oil pipeline

On Sunday, Senator Joe Manchin (D-WV) appeared on multiple news talk shows to discuss the Inflation Reduction Act and why he pivoted on his support of the legislation. On Tuesday, multiple news sources reported that Manchin and Senate Majority Leader Chuck Schumer (D-NY) reached a side deal on a West Virginia pipeline that has been stalled in completion.

The Mountain Valley Pipeline is a natural gas pipeline project that has been put on hold numerous times due to a court-rejected environmental permit. The project is worth $6.6 billion, and it spans approximately 303 miles from northwestern West Virginia to southern Virginia.

The permitting reform legislation that Manchin has repeatedly mentioned would have a direct effect on projects such as the Mountain Valley Pipeline, and it would greatly benefit Manchin’s home state.

Bloomberg acquired a copy of the agreement between Manchin and Schumer, and according to a summary Bloomberg initially published, the agreement “would require relevant agencies to take all necessary actions to permit the construction and operation of the Mountain Valley Pipeline and give the DC Circuit jurisdiction over any further litigation.”

The legislation is not a part of the Inflation Reduction Act, but would be a separate piece of legislation that would “have the blessing” of both Speaker of the House Nancy Pelosi and President Biden, according to Bloomberg.

The construction on the Mountain Valley Pipeline was halted after a federal court rejected a permit to cross a national forest; environmentalists had filed the challenge and won in January 2022.

The completion of the Mountain Valley Pipeline would offer drilling companies in the Appalachian basin with a great deal of natural gas.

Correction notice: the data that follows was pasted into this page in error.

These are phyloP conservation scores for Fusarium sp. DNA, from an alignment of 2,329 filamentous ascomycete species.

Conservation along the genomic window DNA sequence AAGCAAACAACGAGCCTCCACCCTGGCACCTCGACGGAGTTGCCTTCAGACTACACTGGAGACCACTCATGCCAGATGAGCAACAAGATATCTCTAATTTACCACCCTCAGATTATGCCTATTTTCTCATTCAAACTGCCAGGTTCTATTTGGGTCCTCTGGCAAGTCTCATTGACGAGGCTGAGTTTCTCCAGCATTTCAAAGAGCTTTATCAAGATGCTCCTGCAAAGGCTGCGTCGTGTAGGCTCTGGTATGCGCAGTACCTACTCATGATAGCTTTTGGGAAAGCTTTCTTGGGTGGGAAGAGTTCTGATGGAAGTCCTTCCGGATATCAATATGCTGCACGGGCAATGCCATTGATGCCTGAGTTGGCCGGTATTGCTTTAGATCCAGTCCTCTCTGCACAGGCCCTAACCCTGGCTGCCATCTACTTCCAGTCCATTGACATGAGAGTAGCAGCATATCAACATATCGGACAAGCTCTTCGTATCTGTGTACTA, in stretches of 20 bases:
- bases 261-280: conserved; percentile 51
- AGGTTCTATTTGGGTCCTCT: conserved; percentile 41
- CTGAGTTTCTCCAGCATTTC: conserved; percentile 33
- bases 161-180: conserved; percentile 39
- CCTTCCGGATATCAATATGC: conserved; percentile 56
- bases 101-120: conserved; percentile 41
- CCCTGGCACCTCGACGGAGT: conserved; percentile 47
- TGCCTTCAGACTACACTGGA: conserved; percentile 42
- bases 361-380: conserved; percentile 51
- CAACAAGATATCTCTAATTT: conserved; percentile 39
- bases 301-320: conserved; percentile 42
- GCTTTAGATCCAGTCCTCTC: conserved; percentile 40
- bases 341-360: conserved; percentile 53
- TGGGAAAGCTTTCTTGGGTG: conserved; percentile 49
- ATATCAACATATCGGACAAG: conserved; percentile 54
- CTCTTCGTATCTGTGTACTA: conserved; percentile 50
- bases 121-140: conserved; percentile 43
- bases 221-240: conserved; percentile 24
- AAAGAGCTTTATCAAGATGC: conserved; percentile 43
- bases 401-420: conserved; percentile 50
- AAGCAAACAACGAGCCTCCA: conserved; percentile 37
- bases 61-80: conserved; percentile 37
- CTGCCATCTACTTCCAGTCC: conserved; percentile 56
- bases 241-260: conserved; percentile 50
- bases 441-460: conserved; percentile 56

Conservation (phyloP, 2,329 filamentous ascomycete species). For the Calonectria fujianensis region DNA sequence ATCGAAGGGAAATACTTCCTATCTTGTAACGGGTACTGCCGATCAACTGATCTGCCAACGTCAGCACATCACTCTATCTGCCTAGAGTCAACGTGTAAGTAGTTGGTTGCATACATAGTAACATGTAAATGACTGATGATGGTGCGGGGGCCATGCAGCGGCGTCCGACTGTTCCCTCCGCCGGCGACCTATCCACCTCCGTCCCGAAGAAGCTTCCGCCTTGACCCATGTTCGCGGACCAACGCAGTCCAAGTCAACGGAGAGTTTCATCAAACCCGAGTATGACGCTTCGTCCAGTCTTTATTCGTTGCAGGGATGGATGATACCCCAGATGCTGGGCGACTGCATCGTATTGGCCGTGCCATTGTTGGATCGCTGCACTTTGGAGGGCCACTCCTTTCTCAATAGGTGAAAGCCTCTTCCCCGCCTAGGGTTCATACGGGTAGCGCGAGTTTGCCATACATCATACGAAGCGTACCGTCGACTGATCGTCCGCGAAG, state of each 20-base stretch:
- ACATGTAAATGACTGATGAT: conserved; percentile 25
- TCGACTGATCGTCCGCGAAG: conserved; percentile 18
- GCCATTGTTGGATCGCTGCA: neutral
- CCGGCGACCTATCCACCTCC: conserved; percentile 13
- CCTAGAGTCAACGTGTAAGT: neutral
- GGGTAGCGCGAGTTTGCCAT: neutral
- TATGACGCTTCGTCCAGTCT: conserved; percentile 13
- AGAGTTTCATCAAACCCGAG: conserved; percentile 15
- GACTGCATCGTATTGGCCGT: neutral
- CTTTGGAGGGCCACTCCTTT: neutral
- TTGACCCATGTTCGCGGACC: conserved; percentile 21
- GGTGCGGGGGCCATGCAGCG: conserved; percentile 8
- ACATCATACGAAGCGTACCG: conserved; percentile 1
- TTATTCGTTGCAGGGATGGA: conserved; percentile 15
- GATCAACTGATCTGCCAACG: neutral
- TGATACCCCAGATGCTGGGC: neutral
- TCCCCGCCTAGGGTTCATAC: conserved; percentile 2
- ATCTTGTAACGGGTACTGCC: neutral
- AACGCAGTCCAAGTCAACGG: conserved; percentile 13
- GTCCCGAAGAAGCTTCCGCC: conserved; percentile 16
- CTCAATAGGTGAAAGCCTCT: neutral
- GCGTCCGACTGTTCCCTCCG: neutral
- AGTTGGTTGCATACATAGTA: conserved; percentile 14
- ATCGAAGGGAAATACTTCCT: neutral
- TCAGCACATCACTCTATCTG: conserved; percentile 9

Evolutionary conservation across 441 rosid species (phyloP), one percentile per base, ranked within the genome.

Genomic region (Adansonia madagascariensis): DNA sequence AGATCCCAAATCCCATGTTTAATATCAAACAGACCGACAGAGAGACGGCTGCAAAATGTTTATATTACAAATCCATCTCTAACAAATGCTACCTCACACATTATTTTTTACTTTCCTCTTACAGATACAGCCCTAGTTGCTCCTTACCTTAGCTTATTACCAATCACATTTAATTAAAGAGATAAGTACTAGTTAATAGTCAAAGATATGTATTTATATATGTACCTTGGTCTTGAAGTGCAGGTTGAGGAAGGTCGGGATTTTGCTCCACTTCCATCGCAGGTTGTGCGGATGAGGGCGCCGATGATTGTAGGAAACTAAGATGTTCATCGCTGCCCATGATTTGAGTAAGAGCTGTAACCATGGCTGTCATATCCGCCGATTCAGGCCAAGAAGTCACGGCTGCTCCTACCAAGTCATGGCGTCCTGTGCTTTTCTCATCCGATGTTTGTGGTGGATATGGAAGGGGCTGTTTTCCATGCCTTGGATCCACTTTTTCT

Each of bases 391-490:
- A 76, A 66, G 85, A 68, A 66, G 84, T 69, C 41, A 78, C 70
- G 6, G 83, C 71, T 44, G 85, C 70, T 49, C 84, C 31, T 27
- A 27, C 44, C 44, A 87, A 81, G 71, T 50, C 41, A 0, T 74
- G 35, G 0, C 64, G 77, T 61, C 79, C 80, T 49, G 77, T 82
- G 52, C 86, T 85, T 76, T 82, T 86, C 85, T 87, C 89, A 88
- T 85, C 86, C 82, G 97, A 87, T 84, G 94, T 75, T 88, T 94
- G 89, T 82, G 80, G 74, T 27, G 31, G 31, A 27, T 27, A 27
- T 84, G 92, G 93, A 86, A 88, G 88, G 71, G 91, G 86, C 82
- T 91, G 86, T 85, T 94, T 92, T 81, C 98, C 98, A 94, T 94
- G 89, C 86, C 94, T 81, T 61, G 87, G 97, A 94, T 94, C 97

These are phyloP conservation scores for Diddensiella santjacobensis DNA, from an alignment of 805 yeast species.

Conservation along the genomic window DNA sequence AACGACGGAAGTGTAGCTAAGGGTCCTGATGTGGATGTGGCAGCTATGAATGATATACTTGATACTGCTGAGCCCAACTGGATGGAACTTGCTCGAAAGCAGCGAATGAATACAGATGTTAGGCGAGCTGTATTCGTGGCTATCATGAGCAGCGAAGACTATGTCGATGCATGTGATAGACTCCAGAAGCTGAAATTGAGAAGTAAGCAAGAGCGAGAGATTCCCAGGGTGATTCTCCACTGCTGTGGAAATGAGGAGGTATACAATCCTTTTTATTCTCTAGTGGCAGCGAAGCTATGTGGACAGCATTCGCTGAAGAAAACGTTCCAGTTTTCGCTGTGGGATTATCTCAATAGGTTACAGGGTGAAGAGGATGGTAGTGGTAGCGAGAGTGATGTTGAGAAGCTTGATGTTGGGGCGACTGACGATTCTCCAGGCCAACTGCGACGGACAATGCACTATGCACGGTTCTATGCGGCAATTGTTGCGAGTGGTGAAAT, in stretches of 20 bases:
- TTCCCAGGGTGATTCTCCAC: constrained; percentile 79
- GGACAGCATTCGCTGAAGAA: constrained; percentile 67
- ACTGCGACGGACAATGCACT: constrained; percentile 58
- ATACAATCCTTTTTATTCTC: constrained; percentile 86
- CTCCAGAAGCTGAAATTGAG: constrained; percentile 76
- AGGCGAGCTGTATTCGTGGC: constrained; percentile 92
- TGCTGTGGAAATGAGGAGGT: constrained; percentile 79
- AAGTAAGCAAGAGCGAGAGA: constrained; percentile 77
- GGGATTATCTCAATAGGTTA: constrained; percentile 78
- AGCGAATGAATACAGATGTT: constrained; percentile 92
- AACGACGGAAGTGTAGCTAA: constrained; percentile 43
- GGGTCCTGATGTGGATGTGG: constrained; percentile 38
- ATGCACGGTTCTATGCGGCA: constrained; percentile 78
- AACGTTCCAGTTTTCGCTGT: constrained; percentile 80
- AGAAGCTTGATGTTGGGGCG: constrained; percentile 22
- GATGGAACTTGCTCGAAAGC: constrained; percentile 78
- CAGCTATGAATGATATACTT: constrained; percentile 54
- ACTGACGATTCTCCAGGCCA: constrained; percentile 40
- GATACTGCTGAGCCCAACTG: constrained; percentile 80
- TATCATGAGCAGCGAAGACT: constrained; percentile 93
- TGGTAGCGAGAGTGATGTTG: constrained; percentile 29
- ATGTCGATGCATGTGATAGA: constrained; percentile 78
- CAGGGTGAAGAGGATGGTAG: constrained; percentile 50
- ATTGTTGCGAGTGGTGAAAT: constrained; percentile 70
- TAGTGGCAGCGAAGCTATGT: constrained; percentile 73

The Mountain Valley project has stalled years beyond its original completion date, and the budget for the completion has more than doubled. The pipeline construction has become a high-profile project. Environmentalists have managed to scrap other similar pipelines proposed by Dominion Energy, Duke Energy and Williams Companies. Activists say that these pipelines are “emblematic” of the infrastructure promised by energy companies, but that it also promises to keep Americans dependent upon fossil fuels for decades to come.

While Manchin sees the deal as a victory for his constituents, fellow West Virginia Senator Shelley Moore Capito, a Republican, isn’t sold on the deal. Capito has demanded to see the actual language of the legislation. Capito sent an email detailing as much. She has asked for the full details of the bill rather than a framework.

On news of the proposed deal, shares of the company which operates the Mountain Valley Pipeline, Equitrans Midstream Corporation, rose by 8.6 percent early Tuesday morning.

Senator Schumer has said publicly that the “permitting legislation” would be a separate piece apart from the Inflation Reduction Act. The legislation is slated to put a two-year limit on environmental reviews for larger projects like the Mountain Valley Pipeline; smaller projects would enjoy a one-year time limit for review.

Bloomberg reports that the agreement between Manchin and Schumer may also benefit clean energy projects. The summary obtained by Bloomberg says that these “transmission lines” would also bring renewable energy to places, much the same as they would transmit fossil fuel energy.

The Federal Energy Regulatory Commission would be given authority to issue construction permits. A “balanced list” of projects – both of fossil fuels and renewable energy – would be submitted to the president for review. The president will then designate twenty-five ‘high-priority energy projects” that involved fossil fuels, electric transmission, renewables, nuclear, and carbon capture.

The deal would also speed up Clean Water Act permits for pipelines and other projects. Many pipelines have been shut down before the ground could ever be broken due to states like New York denying water quality certifications to prospective construction companies.

According to Bloomberg, the permitting deal – including the Mountain Valley Pipeline permit – was “key” in getting Manchin to throw his support behind the climate change provisions in the Inflation Reduction Act.